Space for Its Own Sake

MATTHEW AGUIRRE

NASA shuttleDuring the Cold War, the space race captured the hearts and minds of a generation. Here were wonders straight from science fiction becoming a reality before their very eyes – spaceships were being launched, satellites were whizzing around the earth, and Neil Armstrong, a Navy man from Ohio, became the first one of us to set foot on the moon. These children of the sixties and seventies were inspired by intellectual giants who sought to do the impossible. But that was forty years ago. Today, a historically small budget places considerable limits on our spacefaring ambitions. NASA does a good job of making its dollars stretch, but the question still arises: where have all our dreamers gone? Where is our national pride, our entrepreneurial spirit, our courage to do the impossible?

The answer is simple: it’s gone to the private sector. Whether it’s the new iPhone or latest model sports car, the innovations that are displayed to the public come from the corporate realm of individual ownership. Naturally, this has been the case for decades in virtually all economic sectors. However, extending this framework to outer space will prove to be problematic, because the kind of development that private spacefaring companies such as Elon Musk’s SpaceX and Jeff Bezos’ Virgin Galactic plan on pursuing is different from the exploration government agencies like NASA have in mind. This difference can be summed up in one word: profit.

The ultimate goal of private enterprise is to enhance the wealth of its owners, but space exploration, when done through an agency like NASA, has a very different burden in legitimizing its existence – specifically, that the project must be beneficial to the nation or humanity at large. The inevitable result of this is that spacefaring projects that come from the private sector will either cater to the financial elites by offering some form of space tourism or be motivated by the prospect of resource extraction (e.g. asteroid mining). Even those corporations that provide services to a majority of people or that claim to be consumer-focused have their own survival as priority number one: and at the end of the day, that means turning a profit. But while there is nothing inherently problematic with this most basic business practice, the limitations of private-sector driven space exploration pose significant issues in light of the immense potential space has for effecting scientific curiosity in future generations.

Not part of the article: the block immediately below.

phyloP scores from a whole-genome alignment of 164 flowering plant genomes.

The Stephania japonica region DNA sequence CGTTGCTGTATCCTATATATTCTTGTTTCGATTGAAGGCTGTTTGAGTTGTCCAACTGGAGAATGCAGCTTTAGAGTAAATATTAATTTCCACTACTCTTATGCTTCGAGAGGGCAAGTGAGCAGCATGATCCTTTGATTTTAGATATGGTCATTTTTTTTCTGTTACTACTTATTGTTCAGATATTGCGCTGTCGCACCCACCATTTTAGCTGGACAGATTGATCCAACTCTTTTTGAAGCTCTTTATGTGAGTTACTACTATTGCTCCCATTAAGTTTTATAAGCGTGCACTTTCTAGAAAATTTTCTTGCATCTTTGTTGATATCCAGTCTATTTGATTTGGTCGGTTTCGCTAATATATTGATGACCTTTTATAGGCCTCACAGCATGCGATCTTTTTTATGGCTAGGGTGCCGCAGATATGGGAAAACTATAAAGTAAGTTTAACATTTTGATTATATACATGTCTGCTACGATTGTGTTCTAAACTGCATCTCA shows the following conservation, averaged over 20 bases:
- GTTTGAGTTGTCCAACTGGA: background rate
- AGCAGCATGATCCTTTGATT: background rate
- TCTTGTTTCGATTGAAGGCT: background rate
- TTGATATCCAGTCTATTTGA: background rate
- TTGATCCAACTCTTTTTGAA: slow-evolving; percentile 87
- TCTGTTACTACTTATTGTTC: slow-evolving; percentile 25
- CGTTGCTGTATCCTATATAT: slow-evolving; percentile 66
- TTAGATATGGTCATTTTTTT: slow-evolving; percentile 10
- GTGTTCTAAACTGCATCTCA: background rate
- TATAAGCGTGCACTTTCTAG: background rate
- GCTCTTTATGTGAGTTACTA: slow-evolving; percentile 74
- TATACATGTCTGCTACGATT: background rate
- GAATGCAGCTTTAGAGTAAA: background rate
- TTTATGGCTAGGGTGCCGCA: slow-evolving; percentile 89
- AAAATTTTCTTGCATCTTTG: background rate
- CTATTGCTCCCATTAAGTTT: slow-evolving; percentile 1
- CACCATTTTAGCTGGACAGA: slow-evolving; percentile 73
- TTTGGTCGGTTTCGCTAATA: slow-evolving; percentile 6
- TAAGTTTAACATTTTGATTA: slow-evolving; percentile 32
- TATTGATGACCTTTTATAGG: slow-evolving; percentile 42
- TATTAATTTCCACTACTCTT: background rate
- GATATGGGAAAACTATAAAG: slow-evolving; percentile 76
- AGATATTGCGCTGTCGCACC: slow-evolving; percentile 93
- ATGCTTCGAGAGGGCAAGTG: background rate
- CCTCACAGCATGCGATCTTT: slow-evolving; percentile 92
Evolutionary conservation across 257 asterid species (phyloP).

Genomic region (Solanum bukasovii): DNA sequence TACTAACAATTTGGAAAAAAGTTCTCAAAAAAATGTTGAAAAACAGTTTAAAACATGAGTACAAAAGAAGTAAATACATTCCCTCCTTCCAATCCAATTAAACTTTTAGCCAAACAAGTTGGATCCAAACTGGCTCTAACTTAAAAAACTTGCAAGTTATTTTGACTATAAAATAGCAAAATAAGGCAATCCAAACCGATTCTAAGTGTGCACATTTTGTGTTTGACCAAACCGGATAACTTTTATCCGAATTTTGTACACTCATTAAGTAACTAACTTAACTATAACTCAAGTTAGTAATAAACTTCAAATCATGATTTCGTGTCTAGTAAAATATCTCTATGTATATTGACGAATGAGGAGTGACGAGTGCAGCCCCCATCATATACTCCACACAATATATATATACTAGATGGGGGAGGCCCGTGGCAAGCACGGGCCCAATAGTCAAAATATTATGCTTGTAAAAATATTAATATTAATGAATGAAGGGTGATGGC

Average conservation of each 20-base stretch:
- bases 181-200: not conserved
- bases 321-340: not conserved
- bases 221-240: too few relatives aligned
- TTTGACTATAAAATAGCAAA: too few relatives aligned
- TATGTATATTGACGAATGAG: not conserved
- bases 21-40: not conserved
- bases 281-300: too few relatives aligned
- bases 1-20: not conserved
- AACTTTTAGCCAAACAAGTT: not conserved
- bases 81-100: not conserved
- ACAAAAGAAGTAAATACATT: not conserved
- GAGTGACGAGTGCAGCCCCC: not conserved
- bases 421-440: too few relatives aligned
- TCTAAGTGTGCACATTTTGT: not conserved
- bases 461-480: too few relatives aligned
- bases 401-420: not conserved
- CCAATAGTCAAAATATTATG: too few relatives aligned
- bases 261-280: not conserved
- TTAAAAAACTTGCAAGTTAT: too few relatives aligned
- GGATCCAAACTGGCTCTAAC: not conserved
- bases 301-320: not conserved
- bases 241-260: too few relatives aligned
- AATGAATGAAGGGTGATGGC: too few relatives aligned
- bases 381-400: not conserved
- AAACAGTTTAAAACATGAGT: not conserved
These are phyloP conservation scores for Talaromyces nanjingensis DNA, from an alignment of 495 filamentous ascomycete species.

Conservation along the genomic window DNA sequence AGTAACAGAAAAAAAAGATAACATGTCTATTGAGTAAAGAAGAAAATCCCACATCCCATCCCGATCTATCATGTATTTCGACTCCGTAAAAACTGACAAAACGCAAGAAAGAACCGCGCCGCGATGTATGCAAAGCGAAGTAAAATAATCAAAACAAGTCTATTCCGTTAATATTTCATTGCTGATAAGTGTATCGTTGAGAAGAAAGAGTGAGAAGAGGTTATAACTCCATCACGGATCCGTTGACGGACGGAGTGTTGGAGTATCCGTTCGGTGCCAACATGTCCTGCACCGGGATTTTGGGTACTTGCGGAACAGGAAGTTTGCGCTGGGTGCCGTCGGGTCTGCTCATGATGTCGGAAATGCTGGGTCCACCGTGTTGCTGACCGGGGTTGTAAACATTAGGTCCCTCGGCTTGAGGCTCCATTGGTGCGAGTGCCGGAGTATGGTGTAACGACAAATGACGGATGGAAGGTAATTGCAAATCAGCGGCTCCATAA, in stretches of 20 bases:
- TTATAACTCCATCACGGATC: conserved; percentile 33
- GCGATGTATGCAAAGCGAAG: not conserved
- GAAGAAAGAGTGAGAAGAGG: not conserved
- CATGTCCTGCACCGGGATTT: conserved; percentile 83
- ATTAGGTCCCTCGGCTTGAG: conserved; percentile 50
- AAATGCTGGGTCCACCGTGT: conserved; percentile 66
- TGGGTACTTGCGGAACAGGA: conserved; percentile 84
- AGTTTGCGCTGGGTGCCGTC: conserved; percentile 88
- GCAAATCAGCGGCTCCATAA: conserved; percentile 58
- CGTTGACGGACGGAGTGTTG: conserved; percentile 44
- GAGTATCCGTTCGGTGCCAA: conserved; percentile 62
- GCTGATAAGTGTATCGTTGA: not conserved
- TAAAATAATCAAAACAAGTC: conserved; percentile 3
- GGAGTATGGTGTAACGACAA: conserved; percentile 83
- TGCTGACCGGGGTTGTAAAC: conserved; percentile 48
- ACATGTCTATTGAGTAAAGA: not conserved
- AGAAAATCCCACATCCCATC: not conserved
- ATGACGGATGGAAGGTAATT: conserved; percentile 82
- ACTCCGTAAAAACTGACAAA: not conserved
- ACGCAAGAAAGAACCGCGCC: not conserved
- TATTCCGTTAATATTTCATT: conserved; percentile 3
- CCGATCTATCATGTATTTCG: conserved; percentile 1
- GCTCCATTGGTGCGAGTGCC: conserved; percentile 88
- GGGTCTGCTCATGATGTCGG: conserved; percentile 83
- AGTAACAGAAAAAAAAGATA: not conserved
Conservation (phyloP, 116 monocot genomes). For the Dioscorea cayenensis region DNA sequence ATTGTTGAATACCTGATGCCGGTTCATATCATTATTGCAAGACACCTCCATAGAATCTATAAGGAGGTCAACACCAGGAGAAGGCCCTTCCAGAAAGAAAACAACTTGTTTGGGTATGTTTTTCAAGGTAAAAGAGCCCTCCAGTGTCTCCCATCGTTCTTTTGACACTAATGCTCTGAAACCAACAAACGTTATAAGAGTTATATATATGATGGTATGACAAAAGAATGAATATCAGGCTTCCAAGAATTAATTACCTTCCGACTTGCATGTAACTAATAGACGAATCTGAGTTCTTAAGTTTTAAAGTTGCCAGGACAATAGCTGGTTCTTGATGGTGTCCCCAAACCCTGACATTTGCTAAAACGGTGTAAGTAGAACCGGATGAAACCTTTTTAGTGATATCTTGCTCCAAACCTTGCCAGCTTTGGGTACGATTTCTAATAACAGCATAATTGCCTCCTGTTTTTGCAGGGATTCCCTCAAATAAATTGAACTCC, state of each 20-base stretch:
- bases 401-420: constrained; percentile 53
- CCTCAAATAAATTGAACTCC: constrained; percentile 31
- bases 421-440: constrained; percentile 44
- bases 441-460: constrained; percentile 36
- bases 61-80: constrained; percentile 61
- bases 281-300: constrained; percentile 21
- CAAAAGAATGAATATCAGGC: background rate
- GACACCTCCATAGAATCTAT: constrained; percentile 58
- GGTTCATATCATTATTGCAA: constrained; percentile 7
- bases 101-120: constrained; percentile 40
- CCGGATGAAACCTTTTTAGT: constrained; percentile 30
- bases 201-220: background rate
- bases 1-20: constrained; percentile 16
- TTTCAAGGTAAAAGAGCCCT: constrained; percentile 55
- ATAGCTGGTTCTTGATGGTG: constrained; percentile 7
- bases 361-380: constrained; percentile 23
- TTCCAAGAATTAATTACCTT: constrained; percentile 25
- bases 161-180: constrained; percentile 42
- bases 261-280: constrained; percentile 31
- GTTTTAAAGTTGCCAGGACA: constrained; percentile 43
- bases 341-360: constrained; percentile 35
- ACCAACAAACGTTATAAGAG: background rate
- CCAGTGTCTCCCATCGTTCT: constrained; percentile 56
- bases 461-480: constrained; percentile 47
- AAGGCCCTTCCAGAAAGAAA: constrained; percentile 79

Even after forty years of exploration via satellites, planetary rovers, deep space probes, and direct human presence, there is still much to learn from space.

Even after forty years of exploration via satellites, planetary rovers, deep space probes, and direct human presence, there is still much to learn from space. Our endeavors have yielded treasure troves of data that further our understanding of the universe and life itself, and have created a number of spinoff technologies. These devices were invented for a specific purpose in space but have found consumer adaptations in the fields of medicine, communication, and the technological and aerospace industries. The vast potential for discovery through space exploration means that these should be in the foreground of our national policymaking. After all, these technologies and discoveries have the potential to benefit everyone, and universally increase the quality of life for the citizens of Earth.

Transitioning space exploration from the public to the private sector doesn’t necessarily mean that these discoveries will cease; rather, that they will be used in different ways. As is seen in the pharmaceutical industry, discoveries that are made quickly become proprietary knowledge of the corporation that made them. This would likely be the fate of future scientific discoveries and spinoff technologies made by private space corporations of the future, which is at odds with the scientific endeavor to better understand and adapt to the world around us. This attitude, while problematic in itself, suggests a more systemic issue with privatizing space exploration.

Viewing space through a strictly utilitarian, profit-based lens glosses over the wide-ranging possibilities of exploring outer space outside a business-centric context. Purely scientific endeavors  that give us a better understanding of the origin and ultimate fate of the universe, like the study of cosmic wave backgrounds left over from the Big Bang, would disappear. These missions that seek to expand our knowledge of the universe, rather than our pocketbooks, are the ones are most critical for preserving our scientific interests. NASA once shone as a triumphant beacon in the sky, celebrating human curiosity and inspiring poets and philosophers alike to dream about the future. Its programs were not directed towards profit, but rather toward a greater awareness of life’s interconnectedness and fragility. It’s high time we allot them the funds they need to keep inspiring us.

Matthew Aguirre is a Brevia staff writer.  He can be reached at maguirre@college.harvard.edu.